8 things to know about the deadly Ebola virus

Staff of Doctors Without Borders (Medecins Sans Frontieres) medical aid organisation carry the body of a person who has died from a viral haemorrhagic fever at a centre for victims of the Ebola virus in Guekedou in Guinea, West Africa, on April 1, 2014, where an outbreak has killed 78 people.
PHOTO: 8 things to know about the deadly Ebola virus

European and Asian countries went on alert on Wednesday amid growing fears that the West African Ebola outbreak could spread to other continents as medical charity Doctors Without Borders warned the epidemic was out of control.

The doctor leading Sierra Leone's fight against the worst Ebola outbreak on record died from the virus on Tuesday, the country's chief medical officer told Reuters.

Sheik Umar Khan died less than a week after his diagnosis was announced. The doctor was credited with treating more than 100 patients.

His death came after the deaths of dozens of local health workers and the infection of two American medics in neighbouring Liberia, highlighting the dangers faced by staff trying to halt the disease's spread across West Africa.

As of July 20, the number of Ebola cases recorded in the months-long epidemic stood at 1,093, including more than 660 deaths, according to the World Health Organisation.

Guinea, Liberia and Sierra Leone have borne the brunt of the recent epidemic. Nigeria, Africa's most populous country, recorded its first death on July 25.

Here's what you should know about Ebola, one of several viruses responsible for haemorrhagic fever.

1. The World Health Organisation (WHO) calls it "one of the most virulent diseases known to humankind".

2. It can kill up to 90 per cent of the people who are infected.

Five "species" of Ebola have been identified so far, and have been named Bundibugyo, Sudan, Zaire, Tai Forest and Reston. The first three are particularly dangerous, with fatality rates of up to 90 per cent.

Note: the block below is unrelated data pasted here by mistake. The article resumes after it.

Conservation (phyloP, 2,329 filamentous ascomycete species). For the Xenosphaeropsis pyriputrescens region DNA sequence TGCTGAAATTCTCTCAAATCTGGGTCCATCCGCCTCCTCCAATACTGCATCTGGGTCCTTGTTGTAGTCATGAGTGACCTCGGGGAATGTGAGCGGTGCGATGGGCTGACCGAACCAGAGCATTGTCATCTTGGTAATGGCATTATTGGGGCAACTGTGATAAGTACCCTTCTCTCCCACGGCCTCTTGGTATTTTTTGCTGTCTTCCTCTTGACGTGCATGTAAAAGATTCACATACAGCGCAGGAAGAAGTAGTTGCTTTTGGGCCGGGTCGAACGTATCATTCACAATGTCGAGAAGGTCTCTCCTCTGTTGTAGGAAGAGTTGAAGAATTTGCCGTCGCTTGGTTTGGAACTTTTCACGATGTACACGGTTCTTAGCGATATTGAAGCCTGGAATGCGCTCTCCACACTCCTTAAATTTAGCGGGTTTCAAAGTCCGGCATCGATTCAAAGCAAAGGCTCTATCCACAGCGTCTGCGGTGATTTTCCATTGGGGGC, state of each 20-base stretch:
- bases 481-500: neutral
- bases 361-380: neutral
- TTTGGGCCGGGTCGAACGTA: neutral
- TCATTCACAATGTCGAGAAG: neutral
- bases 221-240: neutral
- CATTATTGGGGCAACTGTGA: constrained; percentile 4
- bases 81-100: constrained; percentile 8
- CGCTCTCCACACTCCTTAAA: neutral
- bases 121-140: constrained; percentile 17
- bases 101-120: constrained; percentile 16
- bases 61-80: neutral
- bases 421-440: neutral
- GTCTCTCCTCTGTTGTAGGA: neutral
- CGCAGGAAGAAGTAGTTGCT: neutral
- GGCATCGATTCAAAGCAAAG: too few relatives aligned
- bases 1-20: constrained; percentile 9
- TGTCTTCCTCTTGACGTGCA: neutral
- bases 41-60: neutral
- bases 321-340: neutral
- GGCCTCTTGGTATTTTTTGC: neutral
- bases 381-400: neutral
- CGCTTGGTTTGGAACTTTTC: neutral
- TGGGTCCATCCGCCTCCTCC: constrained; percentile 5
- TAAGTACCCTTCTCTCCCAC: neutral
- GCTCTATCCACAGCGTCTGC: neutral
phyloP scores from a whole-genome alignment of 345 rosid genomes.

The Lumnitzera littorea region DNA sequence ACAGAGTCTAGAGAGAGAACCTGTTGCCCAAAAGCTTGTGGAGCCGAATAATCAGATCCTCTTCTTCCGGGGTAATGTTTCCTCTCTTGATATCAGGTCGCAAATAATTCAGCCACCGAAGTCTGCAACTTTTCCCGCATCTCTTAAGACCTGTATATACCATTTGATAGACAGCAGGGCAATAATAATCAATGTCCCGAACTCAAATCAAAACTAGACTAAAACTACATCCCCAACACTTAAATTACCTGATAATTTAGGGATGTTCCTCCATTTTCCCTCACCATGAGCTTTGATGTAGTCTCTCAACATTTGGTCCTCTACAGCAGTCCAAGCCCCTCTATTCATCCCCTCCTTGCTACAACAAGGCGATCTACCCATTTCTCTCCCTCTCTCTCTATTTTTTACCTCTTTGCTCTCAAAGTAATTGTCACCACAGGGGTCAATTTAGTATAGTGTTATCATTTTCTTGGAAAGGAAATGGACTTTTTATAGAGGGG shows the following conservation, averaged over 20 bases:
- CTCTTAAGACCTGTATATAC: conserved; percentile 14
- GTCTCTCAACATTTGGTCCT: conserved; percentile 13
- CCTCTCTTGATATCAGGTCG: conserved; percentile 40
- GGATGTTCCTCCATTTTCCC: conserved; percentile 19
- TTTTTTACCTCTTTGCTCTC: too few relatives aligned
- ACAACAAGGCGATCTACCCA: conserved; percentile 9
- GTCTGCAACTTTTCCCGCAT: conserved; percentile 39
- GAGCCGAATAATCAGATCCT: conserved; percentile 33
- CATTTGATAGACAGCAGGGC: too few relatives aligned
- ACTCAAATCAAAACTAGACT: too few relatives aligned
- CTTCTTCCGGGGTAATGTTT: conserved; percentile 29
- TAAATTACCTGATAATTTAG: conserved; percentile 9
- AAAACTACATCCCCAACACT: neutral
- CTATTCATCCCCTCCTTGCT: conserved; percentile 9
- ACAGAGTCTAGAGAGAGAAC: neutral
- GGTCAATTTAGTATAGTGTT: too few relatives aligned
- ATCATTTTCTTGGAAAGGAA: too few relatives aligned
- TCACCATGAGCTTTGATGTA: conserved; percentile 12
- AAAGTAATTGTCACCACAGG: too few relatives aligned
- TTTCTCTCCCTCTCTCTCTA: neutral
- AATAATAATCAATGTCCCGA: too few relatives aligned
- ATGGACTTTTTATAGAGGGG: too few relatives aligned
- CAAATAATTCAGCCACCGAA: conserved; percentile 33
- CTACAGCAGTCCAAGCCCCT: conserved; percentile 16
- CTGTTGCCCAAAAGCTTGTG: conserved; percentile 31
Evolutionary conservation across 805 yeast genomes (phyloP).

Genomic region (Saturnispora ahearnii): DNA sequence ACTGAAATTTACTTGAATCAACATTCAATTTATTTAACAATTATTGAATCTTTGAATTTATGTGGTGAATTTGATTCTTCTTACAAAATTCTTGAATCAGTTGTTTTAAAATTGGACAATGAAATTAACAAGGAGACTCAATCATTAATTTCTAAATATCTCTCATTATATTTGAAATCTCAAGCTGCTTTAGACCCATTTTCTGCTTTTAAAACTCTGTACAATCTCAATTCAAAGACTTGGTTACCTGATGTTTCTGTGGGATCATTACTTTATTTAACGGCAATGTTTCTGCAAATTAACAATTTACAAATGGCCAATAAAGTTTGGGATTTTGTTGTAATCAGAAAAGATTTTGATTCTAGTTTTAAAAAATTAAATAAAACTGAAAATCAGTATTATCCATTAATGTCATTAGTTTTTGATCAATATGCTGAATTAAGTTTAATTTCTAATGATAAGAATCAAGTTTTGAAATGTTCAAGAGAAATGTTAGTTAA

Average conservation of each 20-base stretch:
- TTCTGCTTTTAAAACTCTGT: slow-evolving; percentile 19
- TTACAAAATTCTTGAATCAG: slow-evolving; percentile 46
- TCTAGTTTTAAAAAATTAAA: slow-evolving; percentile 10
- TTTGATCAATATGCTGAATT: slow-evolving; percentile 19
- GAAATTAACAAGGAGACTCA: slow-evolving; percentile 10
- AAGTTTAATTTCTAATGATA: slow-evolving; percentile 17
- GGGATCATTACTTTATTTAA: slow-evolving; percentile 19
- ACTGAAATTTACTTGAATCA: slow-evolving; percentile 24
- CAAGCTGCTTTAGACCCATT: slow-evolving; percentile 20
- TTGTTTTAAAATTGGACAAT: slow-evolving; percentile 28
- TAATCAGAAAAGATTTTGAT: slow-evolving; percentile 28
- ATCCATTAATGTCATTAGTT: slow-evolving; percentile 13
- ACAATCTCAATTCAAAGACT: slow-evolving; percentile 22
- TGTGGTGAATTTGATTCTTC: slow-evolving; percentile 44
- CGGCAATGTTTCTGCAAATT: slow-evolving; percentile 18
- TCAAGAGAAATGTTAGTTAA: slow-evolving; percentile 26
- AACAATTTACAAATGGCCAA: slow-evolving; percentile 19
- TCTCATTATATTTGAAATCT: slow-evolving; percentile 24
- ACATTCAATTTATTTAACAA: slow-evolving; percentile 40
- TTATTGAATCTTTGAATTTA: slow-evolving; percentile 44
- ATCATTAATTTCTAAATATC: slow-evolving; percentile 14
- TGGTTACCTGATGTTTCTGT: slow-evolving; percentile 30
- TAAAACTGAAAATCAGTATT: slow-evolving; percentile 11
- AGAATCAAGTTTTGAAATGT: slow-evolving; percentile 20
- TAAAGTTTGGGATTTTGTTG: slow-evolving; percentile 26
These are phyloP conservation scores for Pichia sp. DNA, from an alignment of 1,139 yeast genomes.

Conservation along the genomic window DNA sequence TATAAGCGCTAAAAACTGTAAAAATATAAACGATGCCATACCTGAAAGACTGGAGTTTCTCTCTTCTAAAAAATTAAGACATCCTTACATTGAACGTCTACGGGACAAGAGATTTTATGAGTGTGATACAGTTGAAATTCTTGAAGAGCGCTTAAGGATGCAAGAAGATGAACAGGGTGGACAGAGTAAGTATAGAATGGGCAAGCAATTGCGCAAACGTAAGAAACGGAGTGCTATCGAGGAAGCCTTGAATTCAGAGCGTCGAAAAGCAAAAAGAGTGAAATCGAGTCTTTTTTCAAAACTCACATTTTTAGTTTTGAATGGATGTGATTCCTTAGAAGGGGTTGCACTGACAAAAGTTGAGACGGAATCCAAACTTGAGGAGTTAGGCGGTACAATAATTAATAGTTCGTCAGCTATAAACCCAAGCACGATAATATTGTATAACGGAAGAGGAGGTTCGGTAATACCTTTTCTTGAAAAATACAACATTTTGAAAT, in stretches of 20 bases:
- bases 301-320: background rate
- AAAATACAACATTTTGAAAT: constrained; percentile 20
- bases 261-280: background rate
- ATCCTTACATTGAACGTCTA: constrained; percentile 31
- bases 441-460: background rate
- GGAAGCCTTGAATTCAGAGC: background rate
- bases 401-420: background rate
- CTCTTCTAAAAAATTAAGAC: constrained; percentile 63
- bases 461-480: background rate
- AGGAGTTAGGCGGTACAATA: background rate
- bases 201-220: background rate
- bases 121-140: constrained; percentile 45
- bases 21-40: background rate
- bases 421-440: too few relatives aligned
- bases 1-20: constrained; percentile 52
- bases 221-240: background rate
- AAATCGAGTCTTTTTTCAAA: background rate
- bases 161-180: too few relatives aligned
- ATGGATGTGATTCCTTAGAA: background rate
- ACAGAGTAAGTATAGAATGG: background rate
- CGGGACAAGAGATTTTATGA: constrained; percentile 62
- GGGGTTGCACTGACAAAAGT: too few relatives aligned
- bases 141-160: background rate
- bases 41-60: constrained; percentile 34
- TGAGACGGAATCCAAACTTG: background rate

The Zaire is the one at the heart of the current epidemic. The Reston species has also been identified in China and the Philippines, but no associated deaths have been reported in those countries to date.

3. The virus first appeared in 1976 in Nzara, Sudan and in Yambuku, Democratic Republic of the Congo.

It took its name from the Ebola River, which was near the village in Yambuku where the outbreak occurred.

4. Ebola can be caught from both humans and animals.

It is transmitted through close contact with blood, secretions or other bodily fluids. Fruit bats are considered to be the natural host of the Ebola virus.

5. It spreads quickly through human-to-human transmission, as family and friends care for infected people.

Healthcare workers have frequently been infected while treating Ebola patients.

The virus has also been known to spread at burials where mourners touch the body.

6. Symptoms can appear from two to 21 days after exposure.

Early symptoms such as rashes and red eyes are common, making it hard to diagnose in the early stages.

7. The virus spreads in the blood and paralyses the immune system.

Ebola is often characterised by the sudden onset of fever, intense weakness, muscle pain, headache and sore throat.

This is followed by vomiting, diarrhoea, rash, impaired kidney and liver function, and in some cases, both internal and external bleeding such as from the nose or via a person's urine.

8. There is no specific treatment or vaccine available to people or animals.

With no vaccine, patients believed to have caught the virus must be isolated to prevent further contagion.

Sources: WHO, Medecins Sans Frontieres, Reuters, AFP

This article was first published on April 2, 2014, and updated on July 30, 2014.

This article was first published on July 30, 2014. Get a copy of The Straits Times or go to straitstimes.com for more stories.